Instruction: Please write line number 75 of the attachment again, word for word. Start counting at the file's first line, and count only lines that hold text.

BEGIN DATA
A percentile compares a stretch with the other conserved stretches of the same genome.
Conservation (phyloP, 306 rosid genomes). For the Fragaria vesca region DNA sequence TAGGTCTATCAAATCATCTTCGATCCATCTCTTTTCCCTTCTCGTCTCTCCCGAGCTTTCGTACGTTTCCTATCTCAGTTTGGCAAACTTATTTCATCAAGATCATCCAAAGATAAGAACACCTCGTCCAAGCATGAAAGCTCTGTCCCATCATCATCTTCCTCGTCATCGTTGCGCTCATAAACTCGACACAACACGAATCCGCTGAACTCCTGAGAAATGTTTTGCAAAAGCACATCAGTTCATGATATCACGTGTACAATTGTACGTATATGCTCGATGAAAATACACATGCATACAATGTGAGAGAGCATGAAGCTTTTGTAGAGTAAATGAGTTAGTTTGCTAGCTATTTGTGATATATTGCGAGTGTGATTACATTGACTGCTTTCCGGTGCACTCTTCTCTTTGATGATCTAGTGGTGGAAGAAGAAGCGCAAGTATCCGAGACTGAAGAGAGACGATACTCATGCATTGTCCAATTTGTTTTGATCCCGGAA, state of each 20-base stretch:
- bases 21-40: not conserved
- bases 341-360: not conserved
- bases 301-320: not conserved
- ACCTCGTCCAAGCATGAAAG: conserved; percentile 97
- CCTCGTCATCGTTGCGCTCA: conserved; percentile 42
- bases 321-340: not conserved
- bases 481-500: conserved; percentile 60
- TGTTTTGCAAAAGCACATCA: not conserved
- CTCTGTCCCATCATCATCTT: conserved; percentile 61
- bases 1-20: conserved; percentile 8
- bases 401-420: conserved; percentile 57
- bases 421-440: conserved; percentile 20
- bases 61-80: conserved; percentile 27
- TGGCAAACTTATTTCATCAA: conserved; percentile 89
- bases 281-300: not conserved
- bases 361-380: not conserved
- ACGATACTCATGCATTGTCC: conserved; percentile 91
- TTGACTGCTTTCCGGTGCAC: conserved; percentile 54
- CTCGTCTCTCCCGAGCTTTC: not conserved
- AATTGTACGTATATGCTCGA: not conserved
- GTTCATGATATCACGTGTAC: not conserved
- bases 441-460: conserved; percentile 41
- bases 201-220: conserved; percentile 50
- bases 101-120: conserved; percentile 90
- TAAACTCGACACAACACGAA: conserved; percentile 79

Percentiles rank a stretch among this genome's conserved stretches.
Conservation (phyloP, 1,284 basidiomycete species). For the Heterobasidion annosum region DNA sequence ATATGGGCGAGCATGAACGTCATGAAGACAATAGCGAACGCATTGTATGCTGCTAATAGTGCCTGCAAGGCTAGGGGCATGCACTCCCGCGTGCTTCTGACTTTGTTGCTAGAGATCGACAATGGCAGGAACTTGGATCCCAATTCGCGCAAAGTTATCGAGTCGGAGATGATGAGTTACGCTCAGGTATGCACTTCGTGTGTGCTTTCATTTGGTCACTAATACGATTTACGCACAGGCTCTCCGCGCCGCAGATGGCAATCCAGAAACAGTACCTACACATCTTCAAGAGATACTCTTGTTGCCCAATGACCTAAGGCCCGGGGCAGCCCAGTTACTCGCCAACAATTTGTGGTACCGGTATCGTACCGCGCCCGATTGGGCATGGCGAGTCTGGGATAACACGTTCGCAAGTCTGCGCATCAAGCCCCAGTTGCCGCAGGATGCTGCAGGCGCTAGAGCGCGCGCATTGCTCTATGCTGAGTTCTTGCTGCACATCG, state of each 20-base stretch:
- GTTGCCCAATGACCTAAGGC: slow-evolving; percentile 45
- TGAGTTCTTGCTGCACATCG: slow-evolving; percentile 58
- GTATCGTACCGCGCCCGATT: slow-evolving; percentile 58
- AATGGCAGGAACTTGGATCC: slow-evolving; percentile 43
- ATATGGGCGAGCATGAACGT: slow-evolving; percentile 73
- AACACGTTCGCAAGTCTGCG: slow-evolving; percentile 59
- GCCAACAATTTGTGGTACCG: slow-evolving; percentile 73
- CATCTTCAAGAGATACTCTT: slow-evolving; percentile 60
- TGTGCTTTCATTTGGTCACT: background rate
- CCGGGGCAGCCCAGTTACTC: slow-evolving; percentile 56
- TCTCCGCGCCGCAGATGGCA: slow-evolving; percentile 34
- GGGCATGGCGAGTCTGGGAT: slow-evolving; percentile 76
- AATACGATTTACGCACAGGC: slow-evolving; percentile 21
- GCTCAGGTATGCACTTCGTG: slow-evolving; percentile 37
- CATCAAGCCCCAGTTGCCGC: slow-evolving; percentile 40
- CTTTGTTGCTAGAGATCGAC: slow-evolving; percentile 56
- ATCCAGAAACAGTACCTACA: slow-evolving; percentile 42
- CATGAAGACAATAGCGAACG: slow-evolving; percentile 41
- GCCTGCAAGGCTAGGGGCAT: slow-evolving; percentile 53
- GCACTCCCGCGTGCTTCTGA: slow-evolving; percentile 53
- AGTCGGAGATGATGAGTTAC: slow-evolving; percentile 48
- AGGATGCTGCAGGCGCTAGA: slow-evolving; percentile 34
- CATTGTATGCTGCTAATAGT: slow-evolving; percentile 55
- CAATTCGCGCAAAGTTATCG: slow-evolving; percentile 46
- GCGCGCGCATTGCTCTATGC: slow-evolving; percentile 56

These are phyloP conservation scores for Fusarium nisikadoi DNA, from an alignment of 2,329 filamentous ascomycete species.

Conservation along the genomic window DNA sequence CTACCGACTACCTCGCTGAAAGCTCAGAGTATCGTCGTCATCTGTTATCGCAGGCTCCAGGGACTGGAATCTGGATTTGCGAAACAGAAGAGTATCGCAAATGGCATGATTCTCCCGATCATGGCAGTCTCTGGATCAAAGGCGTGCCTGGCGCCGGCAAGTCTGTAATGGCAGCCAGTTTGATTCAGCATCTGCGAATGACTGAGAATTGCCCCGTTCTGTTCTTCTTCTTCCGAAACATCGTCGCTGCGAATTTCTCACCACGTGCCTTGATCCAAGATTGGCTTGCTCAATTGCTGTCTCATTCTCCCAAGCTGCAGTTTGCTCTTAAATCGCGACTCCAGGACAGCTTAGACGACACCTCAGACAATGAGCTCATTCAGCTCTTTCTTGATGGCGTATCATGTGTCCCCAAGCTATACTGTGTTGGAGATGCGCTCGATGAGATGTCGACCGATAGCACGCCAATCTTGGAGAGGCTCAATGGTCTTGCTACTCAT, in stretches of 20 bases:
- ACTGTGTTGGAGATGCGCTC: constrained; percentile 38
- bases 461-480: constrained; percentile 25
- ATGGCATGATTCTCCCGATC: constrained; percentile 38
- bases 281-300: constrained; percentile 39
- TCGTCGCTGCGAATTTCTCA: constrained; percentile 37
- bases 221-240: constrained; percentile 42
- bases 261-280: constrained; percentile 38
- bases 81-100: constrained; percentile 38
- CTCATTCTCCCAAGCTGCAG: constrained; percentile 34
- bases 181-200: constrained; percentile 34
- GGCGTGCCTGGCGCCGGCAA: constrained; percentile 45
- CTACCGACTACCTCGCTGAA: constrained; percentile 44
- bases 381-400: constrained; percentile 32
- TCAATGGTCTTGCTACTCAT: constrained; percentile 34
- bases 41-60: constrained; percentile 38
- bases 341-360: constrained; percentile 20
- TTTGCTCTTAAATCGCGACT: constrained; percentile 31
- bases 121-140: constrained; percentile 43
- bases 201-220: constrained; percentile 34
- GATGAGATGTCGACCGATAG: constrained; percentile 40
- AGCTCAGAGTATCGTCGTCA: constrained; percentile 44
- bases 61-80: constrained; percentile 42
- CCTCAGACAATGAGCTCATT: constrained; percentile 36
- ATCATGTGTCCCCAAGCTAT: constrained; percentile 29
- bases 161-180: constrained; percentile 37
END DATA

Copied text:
- bases 201-220: constrained; percentile 34